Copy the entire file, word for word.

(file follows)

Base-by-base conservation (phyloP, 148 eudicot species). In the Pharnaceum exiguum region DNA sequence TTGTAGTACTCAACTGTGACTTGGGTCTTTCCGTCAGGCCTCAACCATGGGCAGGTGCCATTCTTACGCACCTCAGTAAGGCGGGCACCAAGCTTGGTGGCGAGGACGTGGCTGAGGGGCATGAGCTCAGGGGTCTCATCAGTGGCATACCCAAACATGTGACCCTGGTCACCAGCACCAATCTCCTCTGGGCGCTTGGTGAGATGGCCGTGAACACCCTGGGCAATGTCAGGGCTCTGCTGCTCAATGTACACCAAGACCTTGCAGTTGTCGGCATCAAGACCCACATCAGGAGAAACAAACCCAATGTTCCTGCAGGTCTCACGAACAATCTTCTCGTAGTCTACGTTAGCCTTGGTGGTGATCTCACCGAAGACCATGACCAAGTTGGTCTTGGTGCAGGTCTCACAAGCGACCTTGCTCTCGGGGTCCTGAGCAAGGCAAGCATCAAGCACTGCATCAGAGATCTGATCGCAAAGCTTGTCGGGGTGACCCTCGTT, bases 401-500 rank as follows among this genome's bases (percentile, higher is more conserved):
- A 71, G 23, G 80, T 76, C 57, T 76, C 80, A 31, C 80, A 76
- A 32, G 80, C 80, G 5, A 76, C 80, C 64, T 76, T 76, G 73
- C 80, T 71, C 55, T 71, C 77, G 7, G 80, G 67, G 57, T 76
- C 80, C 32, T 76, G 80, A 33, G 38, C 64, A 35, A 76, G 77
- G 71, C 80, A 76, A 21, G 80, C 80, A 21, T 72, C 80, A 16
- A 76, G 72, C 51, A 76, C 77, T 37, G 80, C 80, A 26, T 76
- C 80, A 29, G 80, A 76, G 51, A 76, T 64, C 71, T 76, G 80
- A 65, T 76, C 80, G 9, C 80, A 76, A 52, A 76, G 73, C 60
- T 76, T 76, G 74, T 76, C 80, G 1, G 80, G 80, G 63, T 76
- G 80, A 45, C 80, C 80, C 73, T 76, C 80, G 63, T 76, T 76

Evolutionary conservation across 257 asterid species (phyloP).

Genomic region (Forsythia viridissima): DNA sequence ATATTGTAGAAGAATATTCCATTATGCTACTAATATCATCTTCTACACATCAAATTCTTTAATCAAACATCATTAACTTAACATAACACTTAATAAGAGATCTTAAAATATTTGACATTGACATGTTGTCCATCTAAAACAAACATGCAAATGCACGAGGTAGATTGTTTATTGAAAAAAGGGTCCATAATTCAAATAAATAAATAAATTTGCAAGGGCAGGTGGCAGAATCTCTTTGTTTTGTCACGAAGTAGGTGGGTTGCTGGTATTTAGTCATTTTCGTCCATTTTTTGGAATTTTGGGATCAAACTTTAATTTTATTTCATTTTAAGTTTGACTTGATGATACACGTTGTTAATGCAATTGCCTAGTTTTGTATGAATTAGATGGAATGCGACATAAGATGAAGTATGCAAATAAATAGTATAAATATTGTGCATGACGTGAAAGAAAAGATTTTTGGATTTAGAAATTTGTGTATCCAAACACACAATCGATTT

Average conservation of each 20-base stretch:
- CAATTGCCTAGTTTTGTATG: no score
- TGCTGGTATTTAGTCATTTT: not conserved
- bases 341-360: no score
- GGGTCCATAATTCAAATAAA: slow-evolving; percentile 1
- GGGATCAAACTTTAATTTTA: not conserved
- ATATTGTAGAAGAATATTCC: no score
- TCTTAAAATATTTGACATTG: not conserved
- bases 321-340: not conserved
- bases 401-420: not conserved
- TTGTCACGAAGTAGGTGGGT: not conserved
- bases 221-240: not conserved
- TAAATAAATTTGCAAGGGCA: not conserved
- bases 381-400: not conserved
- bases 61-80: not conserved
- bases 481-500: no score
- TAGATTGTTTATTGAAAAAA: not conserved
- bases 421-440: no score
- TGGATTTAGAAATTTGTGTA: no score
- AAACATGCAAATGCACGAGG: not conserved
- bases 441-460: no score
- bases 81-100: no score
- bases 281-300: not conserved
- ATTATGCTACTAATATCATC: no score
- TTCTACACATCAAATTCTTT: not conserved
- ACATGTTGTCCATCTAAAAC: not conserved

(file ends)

Base-by-base conservation (phyloP, 148 eudicot species). In the Pharnaceum exiguum region DNA sequence TTGTAGTACTCAACTGTGACTTGGGTCTTTCCGTCAGGCCTCAACCATGGGCAGGTGCCATTCTTACGCACCTCAGTAAGGCGGGCACCAAGCTTGGTGGCGAGGACGTGGCTGAGGGGCATGAGCTCAGGGGTCTCATCAGTGGCATACCCAAACATGTGACCCTGGTCACCAGCACCAATCTCCTCTGGGCGCTTGGTGAGATGGCCGTGAACACCCTGGGCAATGTCAGGGCTCTGCTGCTCAATGTACACCAAGACCTTGCAGTTGTCGGCATCAAGACCCACATCAGGAGAAACAAACCCAATGTTCCTGCAGGTCTCACGAACAATCTTCTCGTAGTCTACGTTAGCCTTGGTGGTGATCTCACCGAAGACCATGACCAAGTTGGTCTTGGTGCAGGTCTCACAAGCGACCTTGCTCTCGGGGTCCTGAGCAAGGCAAGCATCAAGCACTGCATCAGAGATCTGATCGCAAAGCTTGTCGGGGTGACCCTCGTT, bases 401-500 rank as follows among this genome's bases (percentile, higher is more conserved):
- A 71, G 23, G 80, T 76, C 57, T 76, C 80, A 31, C 80, A 76
- A 32, G 80, C 80, G 5, A 76, C 80, C 64, T 76, T 76, G 73
- C 80, T 71, C 55, T 71, C 77, G 7, G 80, G 67, G 57, T 76
- C 80, C 32, T 76, G 80, A 33, G 38, C 64, A 35, A 76, G 77
- G 71, C 80, A 76, A 21, G 80, C 80, A 21, T 72, C 80, A 16
- A 76, G 72, C 51, A 76, C 77, T 37, G 80, C 80, A 26, T 76
- C 80, A 29, G 80, A 76, G 51, A 76, T 64, C 71, T 76, G 80
- A 65, T 76, C 80, G 9, C 80, A 76, A 52, A 76, G 73, C 60
- T 76, T 76, G 74, T 76, C 80, G 1, G 80, G 80, G 63, T 76
- G 80, A 45, C 80, C 80, C 73, T 76, C 80, G 63, T 76, T 76

Evolutionary conservation across 257 asterid species (phyloP).

Genomic region (Forsythia viridissima): DNA sequence ATATTGTAGAAGAATATTCCATTATGCTACTAATATCATCTTCTACACATCAAATTCTTTAATCAAACATCATTAACTTAACATAACACTTAATAAGAGATCTTAAAATATTTGACATTGACATGTTGTCCATCTAAAACAAACATGCAAATGCACGAGGTAGATTGTTTATTGAAAAAAGGGTCCATAATTCAAATAAATAAATAAATTTGCAAGGGCAGGTGGCAGAATCTCTTTGTTTTGTCACGAAGTAGGTGGGTTGCTGGTATTTAGTCATTTTCGTCCATTTTTTGGAATTTTGGGATCAAACTTTAATTTTATTTCATTTTAAGTTTGACTTGATGATACACGTTGTTAATGCAATTGCCTAGTTTTGTATGAATTAGATGGAATGCGACATAAGATGAAGTATGCAAATAAATAGTATAAATATTGTGCATGACGTGAAAGAAAAGATTTTTGGATTTAGAAATTTGTGTATCCAAACACACAATCGATTT

Average conservation of each 20-base stretch:
- CAATTGCCTAGTTTTGTATG: no score
- TGCTGGTATTTAGTCATTTT: not conserved
- bases 341-360: no score
- GGGTCCATAATTCAAATAAA: slow-evolving; percentile 1
- GGGATCAAACTTTAATTTTA: not conserved
- ATATTGTAGAAGAATATTCC: no score
- TCTTAAAATATTTGACATTG: not conserved
- bases 321-340: not conserved
- bases 401-420: not conserved
- TTGTCACGAAGTAGGTGGGT: not conserved
- bases 221-240: not conserved
- TAAATAAATTTGCAAGGGCA: not conserved
- bases 381-400: not conserved
- bases 61-80: not conserved
- bases 481-500: no score
- TAGATTGTTTATTGAAAAAA: not conserved
- bases 421-440: no score
- TGGATTTAGAAATTTGTGTA: no score
- AAACATGCAAATGCACGAGG: not conserved
- bases 441-460: no score
- bases 81-100: no score
- bases 281-300: not conserved
- ATTATGCTACTAATATCATC: no score
- TTCTACACATCAAATTCTTT: not conserved
- ACATGTTGTCCATCTAAAAC: not conserved